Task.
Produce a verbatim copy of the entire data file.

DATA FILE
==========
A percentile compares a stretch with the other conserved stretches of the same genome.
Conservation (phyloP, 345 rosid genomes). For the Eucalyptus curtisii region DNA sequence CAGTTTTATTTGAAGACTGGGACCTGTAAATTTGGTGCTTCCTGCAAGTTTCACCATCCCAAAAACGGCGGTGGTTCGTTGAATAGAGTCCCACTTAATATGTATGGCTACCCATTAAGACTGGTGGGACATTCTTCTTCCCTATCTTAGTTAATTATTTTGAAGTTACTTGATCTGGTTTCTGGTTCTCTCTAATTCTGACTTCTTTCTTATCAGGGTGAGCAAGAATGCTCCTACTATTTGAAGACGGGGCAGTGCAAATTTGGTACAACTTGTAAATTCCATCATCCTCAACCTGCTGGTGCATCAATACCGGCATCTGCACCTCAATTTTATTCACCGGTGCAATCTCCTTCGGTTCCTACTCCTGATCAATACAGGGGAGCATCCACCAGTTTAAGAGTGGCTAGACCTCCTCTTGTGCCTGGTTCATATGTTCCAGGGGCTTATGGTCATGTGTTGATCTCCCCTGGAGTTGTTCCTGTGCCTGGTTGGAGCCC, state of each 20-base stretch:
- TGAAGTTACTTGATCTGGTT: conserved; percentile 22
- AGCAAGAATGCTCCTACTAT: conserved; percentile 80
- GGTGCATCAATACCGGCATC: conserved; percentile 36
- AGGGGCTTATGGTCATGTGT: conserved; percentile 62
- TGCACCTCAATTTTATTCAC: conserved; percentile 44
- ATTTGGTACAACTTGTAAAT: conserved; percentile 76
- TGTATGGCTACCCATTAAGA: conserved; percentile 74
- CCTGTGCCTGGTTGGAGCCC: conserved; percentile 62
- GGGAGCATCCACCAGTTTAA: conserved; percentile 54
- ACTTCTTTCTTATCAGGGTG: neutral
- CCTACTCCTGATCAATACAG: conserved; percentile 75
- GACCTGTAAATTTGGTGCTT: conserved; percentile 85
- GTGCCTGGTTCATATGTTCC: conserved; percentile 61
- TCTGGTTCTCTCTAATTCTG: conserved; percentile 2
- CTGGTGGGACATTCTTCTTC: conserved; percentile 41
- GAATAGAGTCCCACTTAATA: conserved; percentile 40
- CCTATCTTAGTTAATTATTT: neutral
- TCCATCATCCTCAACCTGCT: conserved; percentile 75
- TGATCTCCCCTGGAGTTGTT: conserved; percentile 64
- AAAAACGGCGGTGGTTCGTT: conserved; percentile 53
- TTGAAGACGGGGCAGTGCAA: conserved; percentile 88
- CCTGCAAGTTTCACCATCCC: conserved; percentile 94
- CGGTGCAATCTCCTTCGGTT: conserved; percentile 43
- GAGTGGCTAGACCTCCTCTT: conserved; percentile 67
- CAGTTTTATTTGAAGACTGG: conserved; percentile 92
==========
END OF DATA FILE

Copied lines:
A percentile compares a stretch with the other conserved stretches of the same genome.
Conservation (phyloP, 345 rosid genomes). For the Eucalyptus curtisii region DNA sequence CAGTTTTATTTGAAGACTGGGACCTGTAAATTTGGTGCTTCCTGCAAGTTTCACCATCCCAAAAACGGCGGTGGTTCGTTGAATAGAGTCCCACTTAATATGTATGGCTACCCATTAAGACTGGTGGGACATTCTTCTTCCCTATCTTAGTTAATTATTTTGAAGTTACTTGATCTGGTTTCTGGTTCTCTCTAATTCTGACTTCTTTCTTATCAGGGTGAGCAAGAATGCTCCTACTATTTGAAGACGGGGCAGTGCAAATTTGGTACAACTTGTAAATTCCATCATCCTCAACCTGCTGGTGCATCAATACCGGCATCTGCACCTCAATTTTATTCACCGGTGCAATCTCCTTCGGTTCCTACTCCTGATCAATACAGGGGAGCATCCACCAGTTTAAGAGTGGCTAGACCTCCTCTTGTGCCTGGTTCATATGTTCCAGGGGCTTATGGTCATGTGTTGATCTCCCCTGGAGTTGTTCCTGTGCCTGGTTGGAGCCC, state of each 20-base stretch:
- TGAAGTTACTTGATCTGGTT: conserved; percentile 22
- AGCAAGAATGCTCCTACTAT: conserved; percentile 80
- GGTGCATCAATACCGGCATC: conserved; percentile 36
- AGGGGCTTATGGTCATGTGT: conserved; percentile 62
- TGCACCTCAATTTTATTCAC: conserved; percentile 44
- ATTTGGTACAACTTGTAAAT: conserved; percentile 76
- TGTATGGCTACCCATTAAGA: conserved; percentile 74
- CCTGTGCCTGGTTGGAGCCC: conserved; percentile 62
- GGGAGCATCCACCAGTTTAA: conserved; percentile 54
- ACTTCTTTCTTATCAGGGTG: neutral
- CCTACTCCTGATCAATACAG: conserved; percentile 75
- GACCTGTAAATTTGGTGCTT: conserved; percentile 85
- GTGCCTGGTTCATATGTTCC: conserved; percentile 61
- TCTGGTTCTCTCTAATTCTG: conserved; percentile 2
- CTGGTGGGACATTCTTCTTC: conserved; percentile 41
- GAATAGAGTCCCACTTAATA: conserved; percentile 40
- CCTATCTTAGTTAATTATTT: neutral
- TCCATCATCCTCAACCTGCT: conserved; percentile 75
- TGATCTCCCCTGGAGTTGTT: conserved; percentile 64
- AAAAACGGCGGTGGTTCGTT: conserved; percentile 53
- TTGAAGACGGGGCAGTGCAA: conserved; percentile 88
- CCTGCAAGTTTCACCATCCC: conserved; percentile 94
- CGGTGCAATCTCCTTCGGTT: conserved; percentile 43
- GAGTGGCTAGACCTCCTCTT: conserved; percentile 67
- CAGTTTTATTTGAAGACTGG: conserved; percentile 92